In the recent case of ND v GD  EWFC 53, Peel J had to consider and carefully balance sensitive and conflicting factors – namely, the wife’s particular and special health needs and how to deal with the husband’s significant non-matrimonial assets (his inheritance)– to achieve a fair financial outcome.
The wife, sadly, was diagnosed with Young Onset Alzheimer’s (“YOA”) disease shortly after the parties’ separation in 2018 and she was represented by her litigation friend in the proceedings. Several medical experts were involved in the case and, having a neurodegenerative condition, it was accepted that the wife will inevitably require much greater support in the future.
In respect of the parties’ finances, the vast majority of the assets were non-matrimonial with the husband having solely inherited his mother’s estate worth c. £3.2million, 5 years prior to the parties’ separation. At the date of the final hearing, the net assets were around £2.6 million (after deduction of a significant IHT liability on the husband’s property portfolio). The parties’ joint assets totalled some £750,000 (including pensions), of which just over £380,000 was the net equity in the former matrimonial home.
As above, in his judgment, Peel J had to carefully weigh up the following considerations:
(i) The length of the marriage, being some 23 years;
(ii) The bulk of the assets being non-matrimonial; and
(iii) The wife’s diagnosis of YOA which will have a significant effect on her life expectancy and medical needs during her remaining years. Peel J found her life expectancy to be between 5 to 10 years based on the evidence of an expert (a consultant old age psychiatrist).
Some of the main issues in this case concerned what housing and income fund would be appropriate for the wife in light of her health requirements.
Evidence was given by a later life IFA on bespoke capitalisation funds factoring in the wife’s anticipated income and care costs over a range of different possible life expectancies, however, in his judgment, Peel J found these to be of limited use and reminded practitioners that, whilst Duxbury calculations (a formula used by courts to calculate a capital sum in lieu of periodical payments) are a tool and not a rule, “there would have to be a very good reason to go down a different route”.
In respect of the wife’s housing needs, Peel J heard evidence about the wife’s particular needs and that location was a priority as was the importance of her being close to ‘facilities, friends, activities and structure’.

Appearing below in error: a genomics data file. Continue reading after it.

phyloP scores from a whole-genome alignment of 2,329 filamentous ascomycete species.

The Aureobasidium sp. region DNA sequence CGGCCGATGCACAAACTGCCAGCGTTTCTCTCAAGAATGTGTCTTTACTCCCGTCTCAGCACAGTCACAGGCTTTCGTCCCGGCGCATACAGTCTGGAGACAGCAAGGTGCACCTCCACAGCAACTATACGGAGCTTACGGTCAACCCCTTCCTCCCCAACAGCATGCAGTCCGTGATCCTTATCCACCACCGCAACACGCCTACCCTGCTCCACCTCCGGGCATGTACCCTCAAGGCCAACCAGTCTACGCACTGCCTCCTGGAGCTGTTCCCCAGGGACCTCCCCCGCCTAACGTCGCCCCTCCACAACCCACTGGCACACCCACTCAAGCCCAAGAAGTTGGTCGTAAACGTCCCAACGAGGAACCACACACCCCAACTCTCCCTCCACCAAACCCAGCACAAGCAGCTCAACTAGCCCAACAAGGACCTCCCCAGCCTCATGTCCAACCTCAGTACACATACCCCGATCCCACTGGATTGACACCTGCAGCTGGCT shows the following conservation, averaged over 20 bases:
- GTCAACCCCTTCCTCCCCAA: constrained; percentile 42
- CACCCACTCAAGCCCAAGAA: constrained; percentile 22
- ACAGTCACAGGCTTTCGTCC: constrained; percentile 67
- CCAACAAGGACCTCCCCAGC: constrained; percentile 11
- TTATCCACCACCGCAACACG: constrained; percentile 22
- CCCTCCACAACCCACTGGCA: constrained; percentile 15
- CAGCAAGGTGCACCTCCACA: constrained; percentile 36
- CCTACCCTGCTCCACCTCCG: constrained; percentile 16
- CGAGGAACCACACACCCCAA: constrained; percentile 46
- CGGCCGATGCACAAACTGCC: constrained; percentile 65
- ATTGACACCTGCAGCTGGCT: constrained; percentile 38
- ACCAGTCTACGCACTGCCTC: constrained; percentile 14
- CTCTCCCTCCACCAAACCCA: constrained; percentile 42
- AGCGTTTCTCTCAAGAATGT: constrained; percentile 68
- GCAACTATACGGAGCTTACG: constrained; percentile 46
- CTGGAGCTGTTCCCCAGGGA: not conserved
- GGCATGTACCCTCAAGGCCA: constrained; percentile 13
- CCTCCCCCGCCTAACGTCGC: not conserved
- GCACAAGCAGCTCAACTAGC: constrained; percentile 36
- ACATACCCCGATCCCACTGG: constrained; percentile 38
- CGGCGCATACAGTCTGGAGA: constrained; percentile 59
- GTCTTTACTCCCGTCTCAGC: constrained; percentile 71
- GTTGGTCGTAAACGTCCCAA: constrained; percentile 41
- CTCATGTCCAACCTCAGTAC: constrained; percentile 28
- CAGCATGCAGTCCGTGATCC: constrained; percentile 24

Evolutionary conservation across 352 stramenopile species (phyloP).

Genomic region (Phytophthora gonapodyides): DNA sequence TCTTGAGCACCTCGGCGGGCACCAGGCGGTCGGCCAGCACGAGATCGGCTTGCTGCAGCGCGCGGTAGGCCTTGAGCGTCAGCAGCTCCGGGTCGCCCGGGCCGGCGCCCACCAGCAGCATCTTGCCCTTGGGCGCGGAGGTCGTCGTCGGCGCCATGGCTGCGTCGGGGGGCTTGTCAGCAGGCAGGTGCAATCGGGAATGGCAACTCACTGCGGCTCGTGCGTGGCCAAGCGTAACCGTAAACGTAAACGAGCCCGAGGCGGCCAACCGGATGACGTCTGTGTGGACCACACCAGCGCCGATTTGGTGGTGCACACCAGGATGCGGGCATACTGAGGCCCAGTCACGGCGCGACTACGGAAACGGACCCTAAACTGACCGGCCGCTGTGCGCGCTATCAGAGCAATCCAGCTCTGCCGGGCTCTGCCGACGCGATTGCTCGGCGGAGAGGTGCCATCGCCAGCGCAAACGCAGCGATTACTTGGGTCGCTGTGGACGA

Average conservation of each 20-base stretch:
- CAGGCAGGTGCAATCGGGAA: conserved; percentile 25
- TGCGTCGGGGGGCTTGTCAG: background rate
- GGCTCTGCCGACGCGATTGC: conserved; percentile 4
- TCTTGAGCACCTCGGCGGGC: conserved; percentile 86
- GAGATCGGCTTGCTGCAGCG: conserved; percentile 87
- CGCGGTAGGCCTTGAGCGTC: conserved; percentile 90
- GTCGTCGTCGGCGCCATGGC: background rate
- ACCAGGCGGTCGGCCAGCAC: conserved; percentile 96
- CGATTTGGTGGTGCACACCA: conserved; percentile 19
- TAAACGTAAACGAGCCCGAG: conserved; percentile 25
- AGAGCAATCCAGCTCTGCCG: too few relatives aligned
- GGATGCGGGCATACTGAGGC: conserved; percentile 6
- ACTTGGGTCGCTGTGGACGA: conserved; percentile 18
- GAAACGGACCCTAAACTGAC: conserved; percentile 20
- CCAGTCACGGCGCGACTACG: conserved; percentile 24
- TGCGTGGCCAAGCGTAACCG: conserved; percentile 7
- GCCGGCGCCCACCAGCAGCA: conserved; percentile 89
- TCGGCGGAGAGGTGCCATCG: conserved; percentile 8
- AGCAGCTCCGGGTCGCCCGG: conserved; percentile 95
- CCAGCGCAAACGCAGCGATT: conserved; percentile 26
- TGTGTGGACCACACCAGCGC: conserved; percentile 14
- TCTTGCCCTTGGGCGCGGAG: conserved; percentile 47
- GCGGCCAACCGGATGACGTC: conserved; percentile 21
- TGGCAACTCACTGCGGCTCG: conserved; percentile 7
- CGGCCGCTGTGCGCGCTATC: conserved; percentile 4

Peel J ordered the wife a total lump sum of £950,000 on a clean break basis. This involved utilising a significant portion of the husband’s non-matrimonial assets to meet her housing need (assessed at £650,000) and her capitalised income/care costs fund (assessed at £300,000). Peel J preferred a clean break to avoid the emotional and financial cost of an ongoing financial relationship (and likely numerous future variation applications) if periodical payments (maintenance) were ordered and noted that having the flexibility of a fund would be beneficial to the wife.
The wife ultimately received 37% of the net assets, but this was £575,000 more than her half share of the matrimonial assets, which reflected her significant and complex needs and the length of the marriage. This case highlights the sensitivities and also the special considerations that need to be factored in when a party has significant health needs.
Peel J also took the opportunity to remind practitioners of the need to comply with the practice guidance and to provide the court with a single agreed schedule of assets and chronology, on which any un-agreed items are clearly denoted.
A clean break is highly desirable. There is some tension between the parties, and I do not consider that W is strong enough to cope with the ongoing stress of financial and legal links. A periodical payments order could be subject to multiple applications to court because there are so many variables in care requirements; the expense and emotional toll would be heavy.